Study: Disparities in Use of E-Health Resources
Web portals enable patients to access their medical information and communicate with their providers, helping them improve their knowledge about kidney disease and follow their providers’ recommendations.
“Understanding how these technologies are used, by whom, and how it associates with outcomes in the setting of CKD [chronic kidney disease] may stimulate interventions to ensure more equitable access and use of these resources,” says co-author Khaled Abdel-Kader, MD, MS, of the Vanderbilt Center for Kidney Disease, Nashville, Tennessee. Dr. Abdel-Kader and colleagues studied this issue by characterising adoption of an electronic health record portal among 2,803 patients seen between 2010 and 2012 at four university-affiliated nephrology offices.
The results show that black race, lower neighbourhood median household income, older age, and Medicaid/Medicare insurance status were each linked with lower rates of portal adoption. Medicaid patients had a 47 percent lower likelihood (vs. the privately insured), African-Americans had 50 percent lower likelihood (vs. non-African Americans), and 80 year-olds had 71 percent lower likelihood (vs. 40 year-old patients) of accessing the portal. While portal adoption increased in more recent years (2011, 2012 vs. 2010), the researchers still found disparities in portal usage. In addition, the team uncovered evidence that patients who used the portal were more likely to have their blood pressure under control.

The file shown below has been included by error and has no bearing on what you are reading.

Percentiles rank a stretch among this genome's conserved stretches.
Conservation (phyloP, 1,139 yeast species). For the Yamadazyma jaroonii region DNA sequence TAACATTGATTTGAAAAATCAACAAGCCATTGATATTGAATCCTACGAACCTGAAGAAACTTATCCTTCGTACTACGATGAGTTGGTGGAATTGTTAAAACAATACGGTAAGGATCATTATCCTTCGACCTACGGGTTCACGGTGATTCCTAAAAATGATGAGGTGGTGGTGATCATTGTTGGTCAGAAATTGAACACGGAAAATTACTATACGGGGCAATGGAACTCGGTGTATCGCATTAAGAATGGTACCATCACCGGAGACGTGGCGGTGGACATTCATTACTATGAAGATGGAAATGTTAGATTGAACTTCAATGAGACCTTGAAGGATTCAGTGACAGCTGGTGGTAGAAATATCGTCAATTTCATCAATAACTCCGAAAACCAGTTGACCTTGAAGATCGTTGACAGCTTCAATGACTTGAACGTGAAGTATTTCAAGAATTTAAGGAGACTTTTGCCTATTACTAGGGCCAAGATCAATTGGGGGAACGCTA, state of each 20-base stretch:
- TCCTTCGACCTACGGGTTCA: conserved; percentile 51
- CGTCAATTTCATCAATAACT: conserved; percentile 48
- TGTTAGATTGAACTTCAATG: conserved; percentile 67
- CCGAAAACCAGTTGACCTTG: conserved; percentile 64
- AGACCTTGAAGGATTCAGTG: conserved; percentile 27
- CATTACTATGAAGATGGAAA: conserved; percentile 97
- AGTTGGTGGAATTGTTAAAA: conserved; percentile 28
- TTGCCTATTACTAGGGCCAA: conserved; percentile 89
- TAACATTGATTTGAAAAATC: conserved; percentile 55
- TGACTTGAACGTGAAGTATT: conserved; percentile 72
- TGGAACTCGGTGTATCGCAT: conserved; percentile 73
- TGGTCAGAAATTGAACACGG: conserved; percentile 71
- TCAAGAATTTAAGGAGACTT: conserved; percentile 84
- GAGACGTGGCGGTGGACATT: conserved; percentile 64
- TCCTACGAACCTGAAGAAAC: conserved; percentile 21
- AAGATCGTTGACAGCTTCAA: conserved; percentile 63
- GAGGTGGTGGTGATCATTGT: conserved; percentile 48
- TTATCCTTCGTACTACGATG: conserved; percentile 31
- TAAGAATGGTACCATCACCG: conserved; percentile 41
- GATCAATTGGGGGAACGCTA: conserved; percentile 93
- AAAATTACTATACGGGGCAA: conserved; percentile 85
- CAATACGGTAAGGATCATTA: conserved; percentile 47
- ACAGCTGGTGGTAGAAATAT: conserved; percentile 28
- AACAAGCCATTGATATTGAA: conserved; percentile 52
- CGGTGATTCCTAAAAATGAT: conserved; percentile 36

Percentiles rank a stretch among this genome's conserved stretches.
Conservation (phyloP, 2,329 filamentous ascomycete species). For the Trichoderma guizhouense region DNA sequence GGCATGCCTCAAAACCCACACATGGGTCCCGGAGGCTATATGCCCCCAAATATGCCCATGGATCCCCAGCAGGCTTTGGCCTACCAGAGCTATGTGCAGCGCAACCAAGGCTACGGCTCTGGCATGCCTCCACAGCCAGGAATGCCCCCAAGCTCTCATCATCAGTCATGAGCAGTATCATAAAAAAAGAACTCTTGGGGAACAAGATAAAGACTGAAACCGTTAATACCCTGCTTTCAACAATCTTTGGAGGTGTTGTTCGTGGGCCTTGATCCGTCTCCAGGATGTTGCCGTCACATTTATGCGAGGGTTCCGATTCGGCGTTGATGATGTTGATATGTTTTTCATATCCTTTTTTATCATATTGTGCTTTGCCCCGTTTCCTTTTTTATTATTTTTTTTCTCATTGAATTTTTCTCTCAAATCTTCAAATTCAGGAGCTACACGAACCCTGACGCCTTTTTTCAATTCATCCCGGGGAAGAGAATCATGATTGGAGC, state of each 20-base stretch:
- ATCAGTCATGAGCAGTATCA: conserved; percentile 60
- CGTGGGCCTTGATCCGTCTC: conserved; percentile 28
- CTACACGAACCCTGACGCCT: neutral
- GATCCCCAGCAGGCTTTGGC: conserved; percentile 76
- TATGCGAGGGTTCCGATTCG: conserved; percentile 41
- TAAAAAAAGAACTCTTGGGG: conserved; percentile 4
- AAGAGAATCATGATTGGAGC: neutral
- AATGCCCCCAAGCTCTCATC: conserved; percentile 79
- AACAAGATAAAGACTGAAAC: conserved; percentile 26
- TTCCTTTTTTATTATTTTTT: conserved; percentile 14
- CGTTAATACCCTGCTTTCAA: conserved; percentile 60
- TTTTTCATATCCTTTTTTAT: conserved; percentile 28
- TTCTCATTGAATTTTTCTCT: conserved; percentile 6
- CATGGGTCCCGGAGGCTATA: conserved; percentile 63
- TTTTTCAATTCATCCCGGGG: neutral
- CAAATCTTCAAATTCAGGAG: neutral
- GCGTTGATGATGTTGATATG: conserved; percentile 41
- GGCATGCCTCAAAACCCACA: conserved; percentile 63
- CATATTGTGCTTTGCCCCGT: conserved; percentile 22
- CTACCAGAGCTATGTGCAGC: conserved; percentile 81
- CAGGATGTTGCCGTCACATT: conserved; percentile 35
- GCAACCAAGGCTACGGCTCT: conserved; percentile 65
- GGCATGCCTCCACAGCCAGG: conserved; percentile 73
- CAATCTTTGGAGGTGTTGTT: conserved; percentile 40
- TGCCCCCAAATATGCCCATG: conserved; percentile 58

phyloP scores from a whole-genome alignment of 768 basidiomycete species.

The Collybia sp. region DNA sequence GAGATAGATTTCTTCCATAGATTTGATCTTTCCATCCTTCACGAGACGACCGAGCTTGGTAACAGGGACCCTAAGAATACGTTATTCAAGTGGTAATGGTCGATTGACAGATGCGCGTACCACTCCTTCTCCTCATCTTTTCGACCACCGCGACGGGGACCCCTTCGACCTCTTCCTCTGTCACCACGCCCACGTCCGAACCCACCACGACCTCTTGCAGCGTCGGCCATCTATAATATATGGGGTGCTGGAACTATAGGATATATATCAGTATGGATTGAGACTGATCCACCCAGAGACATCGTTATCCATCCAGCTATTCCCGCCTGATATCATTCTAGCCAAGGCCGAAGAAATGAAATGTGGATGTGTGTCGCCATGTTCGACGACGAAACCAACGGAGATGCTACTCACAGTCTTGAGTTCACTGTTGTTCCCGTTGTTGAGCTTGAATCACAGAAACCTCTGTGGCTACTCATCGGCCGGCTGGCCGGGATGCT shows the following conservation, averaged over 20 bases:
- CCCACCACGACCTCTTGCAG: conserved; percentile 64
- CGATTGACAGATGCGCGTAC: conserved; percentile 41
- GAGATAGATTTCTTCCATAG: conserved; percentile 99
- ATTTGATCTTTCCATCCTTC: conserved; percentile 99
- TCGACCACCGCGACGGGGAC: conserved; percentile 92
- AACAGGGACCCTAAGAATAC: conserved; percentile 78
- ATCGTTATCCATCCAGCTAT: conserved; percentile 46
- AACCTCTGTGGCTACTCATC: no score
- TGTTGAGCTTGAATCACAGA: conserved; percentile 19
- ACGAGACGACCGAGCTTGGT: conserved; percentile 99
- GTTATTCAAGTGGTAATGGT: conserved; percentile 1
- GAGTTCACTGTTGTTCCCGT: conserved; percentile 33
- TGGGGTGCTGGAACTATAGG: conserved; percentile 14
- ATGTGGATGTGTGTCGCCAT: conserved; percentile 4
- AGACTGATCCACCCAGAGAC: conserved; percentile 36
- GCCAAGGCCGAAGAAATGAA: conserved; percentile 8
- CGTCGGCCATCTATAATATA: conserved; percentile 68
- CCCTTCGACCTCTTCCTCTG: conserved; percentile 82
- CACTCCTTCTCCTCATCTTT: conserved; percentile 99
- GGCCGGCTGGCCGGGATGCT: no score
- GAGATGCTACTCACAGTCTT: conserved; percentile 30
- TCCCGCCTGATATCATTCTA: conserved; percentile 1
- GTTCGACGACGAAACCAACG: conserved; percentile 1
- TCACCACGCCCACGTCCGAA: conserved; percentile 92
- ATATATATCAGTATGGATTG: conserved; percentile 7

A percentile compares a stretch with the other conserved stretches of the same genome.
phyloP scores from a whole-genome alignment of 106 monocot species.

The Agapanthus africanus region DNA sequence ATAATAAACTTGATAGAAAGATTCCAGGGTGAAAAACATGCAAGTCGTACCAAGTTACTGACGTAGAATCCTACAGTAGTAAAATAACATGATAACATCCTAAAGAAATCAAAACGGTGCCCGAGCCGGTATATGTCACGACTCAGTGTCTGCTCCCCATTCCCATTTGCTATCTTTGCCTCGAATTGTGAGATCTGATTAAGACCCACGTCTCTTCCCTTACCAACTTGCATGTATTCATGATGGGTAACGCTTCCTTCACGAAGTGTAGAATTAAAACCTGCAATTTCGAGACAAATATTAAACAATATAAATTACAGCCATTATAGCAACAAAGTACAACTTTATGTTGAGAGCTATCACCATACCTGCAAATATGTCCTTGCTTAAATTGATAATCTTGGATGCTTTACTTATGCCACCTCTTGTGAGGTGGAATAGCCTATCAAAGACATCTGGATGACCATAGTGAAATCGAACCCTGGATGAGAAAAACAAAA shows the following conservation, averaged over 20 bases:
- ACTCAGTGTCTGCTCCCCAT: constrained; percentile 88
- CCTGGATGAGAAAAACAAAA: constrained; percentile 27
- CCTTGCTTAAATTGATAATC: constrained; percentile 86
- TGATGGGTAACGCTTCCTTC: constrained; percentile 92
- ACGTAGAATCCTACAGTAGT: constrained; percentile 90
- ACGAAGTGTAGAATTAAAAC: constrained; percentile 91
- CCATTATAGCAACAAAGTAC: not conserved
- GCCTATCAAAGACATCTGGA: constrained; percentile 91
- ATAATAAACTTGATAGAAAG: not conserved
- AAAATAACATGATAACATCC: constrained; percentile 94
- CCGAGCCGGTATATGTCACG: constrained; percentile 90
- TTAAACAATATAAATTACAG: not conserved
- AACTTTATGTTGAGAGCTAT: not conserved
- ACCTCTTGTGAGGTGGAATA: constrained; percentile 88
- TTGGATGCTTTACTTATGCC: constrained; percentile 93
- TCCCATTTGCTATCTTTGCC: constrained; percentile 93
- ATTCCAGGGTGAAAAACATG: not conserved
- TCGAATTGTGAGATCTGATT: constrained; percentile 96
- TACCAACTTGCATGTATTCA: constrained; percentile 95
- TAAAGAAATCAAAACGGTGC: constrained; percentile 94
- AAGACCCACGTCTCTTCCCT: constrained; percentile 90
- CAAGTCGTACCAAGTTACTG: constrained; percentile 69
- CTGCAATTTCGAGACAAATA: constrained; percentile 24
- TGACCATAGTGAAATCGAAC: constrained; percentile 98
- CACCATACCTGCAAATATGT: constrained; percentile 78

“Unfortunately, in the setting of CKD, it appears that black patients and patients of lower socioeconomic status are often left behind when it comes to using these technologies,” Dr. Abdel-Kader points out.
The research team says additional studies are needed to uncover the barriers that underserved CKD patients may face concerning the use of e-health technologies, and to develop ways to address them.
In an accompanying editorial, Mallika Mendu MD, MBA, and Sushrut Waikar, MD, MPH, both of Brigham and Women’s Hospital, Boston, Massachusetts, note that “the study shows that portals could perversely widen existing disparities in care by advantaging those who are already at an advantage, while not helping the disadvantaged.”
Strategies that are inclusive of vulnerable patient populations need to be adopted to prevent additional inequities in the delivery of care for a condition where disparities already exist, the authors add.
Source: American Society of Nephrology
Image credit: Flickr.com
Published on : Fri, 23 Oct 2015
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